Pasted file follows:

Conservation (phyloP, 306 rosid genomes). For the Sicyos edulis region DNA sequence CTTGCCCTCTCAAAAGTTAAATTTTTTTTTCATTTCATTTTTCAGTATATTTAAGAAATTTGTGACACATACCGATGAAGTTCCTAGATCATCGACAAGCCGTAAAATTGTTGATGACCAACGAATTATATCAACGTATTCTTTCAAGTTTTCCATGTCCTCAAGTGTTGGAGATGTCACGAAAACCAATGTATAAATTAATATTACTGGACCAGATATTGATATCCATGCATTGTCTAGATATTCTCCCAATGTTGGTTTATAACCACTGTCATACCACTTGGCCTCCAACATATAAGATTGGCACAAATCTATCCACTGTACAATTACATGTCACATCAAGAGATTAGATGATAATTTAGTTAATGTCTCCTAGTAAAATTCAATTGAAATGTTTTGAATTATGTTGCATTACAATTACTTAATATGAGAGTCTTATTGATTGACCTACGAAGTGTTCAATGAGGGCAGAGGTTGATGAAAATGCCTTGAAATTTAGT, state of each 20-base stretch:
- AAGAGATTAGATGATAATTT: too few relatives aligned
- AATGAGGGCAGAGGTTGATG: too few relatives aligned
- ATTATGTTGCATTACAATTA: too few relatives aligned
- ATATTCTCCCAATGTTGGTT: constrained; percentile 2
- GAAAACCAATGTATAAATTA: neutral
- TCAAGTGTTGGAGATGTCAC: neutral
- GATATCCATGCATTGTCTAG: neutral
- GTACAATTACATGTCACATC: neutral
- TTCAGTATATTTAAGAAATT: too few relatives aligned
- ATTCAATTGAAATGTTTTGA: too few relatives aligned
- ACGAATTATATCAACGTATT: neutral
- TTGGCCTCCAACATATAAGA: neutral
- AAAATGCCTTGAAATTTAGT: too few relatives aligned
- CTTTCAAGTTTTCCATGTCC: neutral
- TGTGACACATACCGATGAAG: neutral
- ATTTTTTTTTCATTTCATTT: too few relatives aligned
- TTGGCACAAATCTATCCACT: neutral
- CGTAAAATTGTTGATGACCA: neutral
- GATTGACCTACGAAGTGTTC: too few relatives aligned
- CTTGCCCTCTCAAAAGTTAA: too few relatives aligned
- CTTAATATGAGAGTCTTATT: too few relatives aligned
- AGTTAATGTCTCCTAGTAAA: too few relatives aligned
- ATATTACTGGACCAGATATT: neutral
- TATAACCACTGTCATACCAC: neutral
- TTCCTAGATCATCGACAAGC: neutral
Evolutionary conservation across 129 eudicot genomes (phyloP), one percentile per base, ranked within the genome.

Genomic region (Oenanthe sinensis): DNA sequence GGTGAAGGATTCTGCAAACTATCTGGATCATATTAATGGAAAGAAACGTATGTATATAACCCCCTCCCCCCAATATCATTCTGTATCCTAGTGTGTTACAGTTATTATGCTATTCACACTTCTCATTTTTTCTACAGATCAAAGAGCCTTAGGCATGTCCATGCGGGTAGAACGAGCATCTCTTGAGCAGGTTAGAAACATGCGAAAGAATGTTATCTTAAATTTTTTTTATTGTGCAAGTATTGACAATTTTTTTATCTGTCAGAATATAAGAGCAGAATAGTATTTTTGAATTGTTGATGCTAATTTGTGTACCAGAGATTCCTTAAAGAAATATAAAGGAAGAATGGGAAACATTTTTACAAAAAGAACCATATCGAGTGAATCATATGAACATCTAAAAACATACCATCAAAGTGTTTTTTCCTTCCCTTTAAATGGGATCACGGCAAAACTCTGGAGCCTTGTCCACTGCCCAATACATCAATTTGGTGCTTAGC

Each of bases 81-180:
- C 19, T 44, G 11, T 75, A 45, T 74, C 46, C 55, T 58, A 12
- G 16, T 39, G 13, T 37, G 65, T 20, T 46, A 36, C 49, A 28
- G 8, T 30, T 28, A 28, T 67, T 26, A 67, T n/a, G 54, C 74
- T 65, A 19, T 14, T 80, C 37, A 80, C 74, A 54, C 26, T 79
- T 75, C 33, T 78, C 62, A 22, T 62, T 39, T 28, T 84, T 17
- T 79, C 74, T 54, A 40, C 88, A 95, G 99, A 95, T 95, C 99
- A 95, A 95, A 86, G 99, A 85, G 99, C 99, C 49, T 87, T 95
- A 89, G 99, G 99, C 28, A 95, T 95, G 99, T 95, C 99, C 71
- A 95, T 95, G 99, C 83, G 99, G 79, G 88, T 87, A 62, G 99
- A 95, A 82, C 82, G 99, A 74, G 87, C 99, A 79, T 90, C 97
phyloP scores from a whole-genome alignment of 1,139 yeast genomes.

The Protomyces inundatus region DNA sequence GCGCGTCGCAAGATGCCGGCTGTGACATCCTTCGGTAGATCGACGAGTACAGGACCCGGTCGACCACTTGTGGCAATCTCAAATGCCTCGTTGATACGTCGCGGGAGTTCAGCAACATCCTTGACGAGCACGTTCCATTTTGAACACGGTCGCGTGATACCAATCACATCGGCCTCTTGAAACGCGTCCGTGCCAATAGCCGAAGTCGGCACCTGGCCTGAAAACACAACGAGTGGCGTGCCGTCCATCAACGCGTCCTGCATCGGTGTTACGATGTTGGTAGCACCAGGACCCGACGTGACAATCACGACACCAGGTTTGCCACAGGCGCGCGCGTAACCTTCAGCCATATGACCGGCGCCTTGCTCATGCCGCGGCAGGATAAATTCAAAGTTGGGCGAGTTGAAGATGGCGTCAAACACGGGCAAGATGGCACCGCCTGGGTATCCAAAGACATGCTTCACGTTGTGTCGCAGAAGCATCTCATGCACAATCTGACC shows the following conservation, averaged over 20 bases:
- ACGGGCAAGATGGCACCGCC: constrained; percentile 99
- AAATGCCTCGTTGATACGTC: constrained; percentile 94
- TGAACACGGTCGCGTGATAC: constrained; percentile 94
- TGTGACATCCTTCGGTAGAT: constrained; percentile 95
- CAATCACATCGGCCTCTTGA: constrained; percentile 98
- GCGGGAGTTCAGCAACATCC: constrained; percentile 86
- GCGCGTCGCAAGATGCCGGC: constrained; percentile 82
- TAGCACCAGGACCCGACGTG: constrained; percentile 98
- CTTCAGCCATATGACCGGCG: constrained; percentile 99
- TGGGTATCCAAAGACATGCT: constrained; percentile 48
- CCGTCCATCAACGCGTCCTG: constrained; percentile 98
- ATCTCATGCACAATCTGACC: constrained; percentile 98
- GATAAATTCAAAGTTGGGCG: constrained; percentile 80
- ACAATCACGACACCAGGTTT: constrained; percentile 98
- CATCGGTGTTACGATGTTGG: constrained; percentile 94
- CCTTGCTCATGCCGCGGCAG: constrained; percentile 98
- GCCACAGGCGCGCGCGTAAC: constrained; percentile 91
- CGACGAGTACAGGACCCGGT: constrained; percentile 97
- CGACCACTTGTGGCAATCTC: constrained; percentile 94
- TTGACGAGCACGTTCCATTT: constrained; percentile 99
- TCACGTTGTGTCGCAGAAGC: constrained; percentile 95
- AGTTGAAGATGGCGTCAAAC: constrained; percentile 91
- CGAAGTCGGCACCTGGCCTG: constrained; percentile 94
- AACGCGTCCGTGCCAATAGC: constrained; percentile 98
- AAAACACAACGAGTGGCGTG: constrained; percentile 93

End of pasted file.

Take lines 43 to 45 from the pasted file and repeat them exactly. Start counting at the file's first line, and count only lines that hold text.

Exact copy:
- AAATGCCTCGTTGATACGTC: constrained; percentile 94
- TGAACACGGTCGCGTGATAC: constrained; percentile 94
- TGTGACATCCTTCGGTAGAT: constrained; percentile 95